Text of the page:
The demo showcases, Mir’s capabilities as display protocol. Qt Meta-Object Language (QML) applications are used in the demo. QML is mainly used for mobile applications where touch input, fluid animations and user experience are crucial. Qt scene graph renderer is used the display compositor for Mir in the demo.

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Security Exaggeration, Linux on ATMs, and Mac Ubuntu

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Linux
Security
Ubuntu

A lot of Websites are still covering the last couple of Linux security breaches and today Steven J. Vaughan-Nichols said, "It's not Linux's fault!" It rarely is. A lot of talk is heard lately about those last XP users and what they will use next, but yesterday ComputerWorld.com said ATMs will likely be migrated to Linux as well. That's a whole demographic we forgot to count. Jack Wallen says Google is "single-handedly" responsible for propelling Linux to the top. And Michael Larabel reports that Ubuntu 14.04 runs very well on MacBooks.

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Canonical founder “pretty confident” about Ubuntu app growth

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Ubuntu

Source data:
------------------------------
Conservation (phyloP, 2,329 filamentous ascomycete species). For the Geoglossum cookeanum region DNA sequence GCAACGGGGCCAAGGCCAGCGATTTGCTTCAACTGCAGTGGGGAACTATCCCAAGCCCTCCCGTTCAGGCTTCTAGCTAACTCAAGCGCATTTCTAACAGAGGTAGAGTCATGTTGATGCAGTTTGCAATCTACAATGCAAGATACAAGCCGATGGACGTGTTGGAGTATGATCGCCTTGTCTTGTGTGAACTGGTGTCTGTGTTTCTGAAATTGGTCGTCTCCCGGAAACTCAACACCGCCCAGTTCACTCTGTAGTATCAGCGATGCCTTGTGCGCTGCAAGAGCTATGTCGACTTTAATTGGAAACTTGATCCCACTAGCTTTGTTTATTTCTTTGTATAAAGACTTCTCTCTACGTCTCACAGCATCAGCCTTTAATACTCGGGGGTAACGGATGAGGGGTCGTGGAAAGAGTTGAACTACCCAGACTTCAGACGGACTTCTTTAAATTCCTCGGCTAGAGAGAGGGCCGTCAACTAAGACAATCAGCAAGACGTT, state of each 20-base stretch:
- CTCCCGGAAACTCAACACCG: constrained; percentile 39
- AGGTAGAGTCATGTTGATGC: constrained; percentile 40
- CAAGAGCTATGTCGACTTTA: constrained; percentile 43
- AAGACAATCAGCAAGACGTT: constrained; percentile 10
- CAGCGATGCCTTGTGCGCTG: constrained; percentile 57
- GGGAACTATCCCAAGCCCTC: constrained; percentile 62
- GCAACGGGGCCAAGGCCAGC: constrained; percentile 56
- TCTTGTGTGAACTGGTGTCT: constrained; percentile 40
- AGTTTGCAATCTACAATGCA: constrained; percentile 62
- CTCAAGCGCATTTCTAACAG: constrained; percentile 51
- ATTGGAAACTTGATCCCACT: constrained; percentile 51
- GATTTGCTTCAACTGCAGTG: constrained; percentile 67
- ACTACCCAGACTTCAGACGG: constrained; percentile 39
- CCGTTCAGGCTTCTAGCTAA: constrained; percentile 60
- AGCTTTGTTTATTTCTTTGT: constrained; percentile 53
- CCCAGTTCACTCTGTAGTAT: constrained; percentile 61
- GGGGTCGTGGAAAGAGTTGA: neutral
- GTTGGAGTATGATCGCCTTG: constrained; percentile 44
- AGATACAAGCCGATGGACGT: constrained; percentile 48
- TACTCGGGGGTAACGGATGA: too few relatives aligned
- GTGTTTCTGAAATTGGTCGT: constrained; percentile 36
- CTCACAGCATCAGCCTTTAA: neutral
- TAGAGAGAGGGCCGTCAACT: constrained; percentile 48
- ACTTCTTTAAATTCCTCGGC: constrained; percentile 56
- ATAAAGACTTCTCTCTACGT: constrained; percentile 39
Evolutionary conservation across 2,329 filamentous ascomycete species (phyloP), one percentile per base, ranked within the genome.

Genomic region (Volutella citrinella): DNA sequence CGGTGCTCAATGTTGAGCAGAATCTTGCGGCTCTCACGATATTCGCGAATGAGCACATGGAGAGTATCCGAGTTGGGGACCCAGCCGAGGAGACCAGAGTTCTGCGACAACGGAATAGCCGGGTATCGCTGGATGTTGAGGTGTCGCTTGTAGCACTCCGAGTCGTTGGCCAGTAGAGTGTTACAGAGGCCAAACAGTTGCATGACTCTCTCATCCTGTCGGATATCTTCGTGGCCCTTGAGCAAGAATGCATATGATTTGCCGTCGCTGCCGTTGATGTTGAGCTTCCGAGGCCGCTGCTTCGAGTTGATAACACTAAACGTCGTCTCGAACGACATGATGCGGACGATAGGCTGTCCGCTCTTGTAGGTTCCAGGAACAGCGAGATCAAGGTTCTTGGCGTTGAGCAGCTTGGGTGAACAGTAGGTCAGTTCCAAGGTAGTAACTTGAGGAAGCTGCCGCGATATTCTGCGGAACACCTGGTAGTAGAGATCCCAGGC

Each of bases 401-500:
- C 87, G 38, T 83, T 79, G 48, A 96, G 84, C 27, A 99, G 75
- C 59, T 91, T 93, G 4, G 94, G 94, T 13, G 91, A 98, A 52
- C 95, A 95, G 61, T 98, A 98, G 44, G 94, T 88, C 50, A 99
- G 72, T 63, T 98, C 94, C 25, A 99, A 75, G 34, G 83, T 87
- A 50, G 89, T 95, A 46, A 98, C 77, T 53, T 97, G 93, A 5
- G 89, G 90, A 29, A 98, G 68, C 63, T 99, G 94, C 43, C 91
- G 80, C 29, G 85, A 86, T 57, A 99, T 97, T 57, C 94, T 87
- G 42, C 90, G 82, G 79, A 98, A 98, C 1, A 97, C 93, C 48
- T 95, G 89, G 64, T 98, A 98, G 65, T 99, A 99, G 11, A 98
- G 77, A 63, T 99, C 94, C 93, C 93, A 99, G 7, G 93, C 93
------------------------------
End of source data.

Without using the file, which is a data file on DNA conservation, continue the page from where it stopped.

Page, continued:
Canonical founder Mark Shuttleworth (pictured) said he is “pretty confident about the pace of the app ecosystem growth” for the Ubuntu platform in the mobile market, despite the fact that it has not so far been available in commercial devices.

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Also new: Ubuntu 14.04 drastically improves gaming on a MacBook

Ubuntu 14.04 Now Runs Well On The 2013 MacBook Air, Beats OS X 10.9 In Graphics

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Mac
Ubuntu

When trying out Ubuntu 14.04 LTS last week on the same hardware, the experience went much better. When booting Xubuntu 14.04 LTS off USB, the system quickly booted and the Xfce session started up straight away without running into any problems using the Haswell HD Graphics 5000. The first problem run into though was the Broadcom 802.11ac WiFi adapter not working... The problem comes down to the firmware for the BCM4360 not being present on the Ubuntu image. Fortunately, it's an easily correctable problem (both last year and now) by installing the bcmwl-kernel-source package from the Ubuntu archive. As soon as that was installed, the wireless network was working flawlessly, while until then I was using a USB wired network adapter due to the MacBook Air's lack of Ethernet. There were no other immediate issues and I was moving on to installing the Xfce version of the Ubuntu "Trusty Tahr" on this Apple hardware.

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Canonical prepping up to release the first stable Ubuntu Touch Qt 5.2.1-based images

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Ubuntu

It is a known fact that Canonical is prepping up to get the Ubuntu Touch Qt 5.2.1-based images off the ground. As expected, there were a number of roadblocks in getting it in the Ubuntu 14.04 LTS and Ubuntu Touch. Anyhow, it is noteworthy to add that the developers are working at an impressive speed in bringing the first promotable image for users.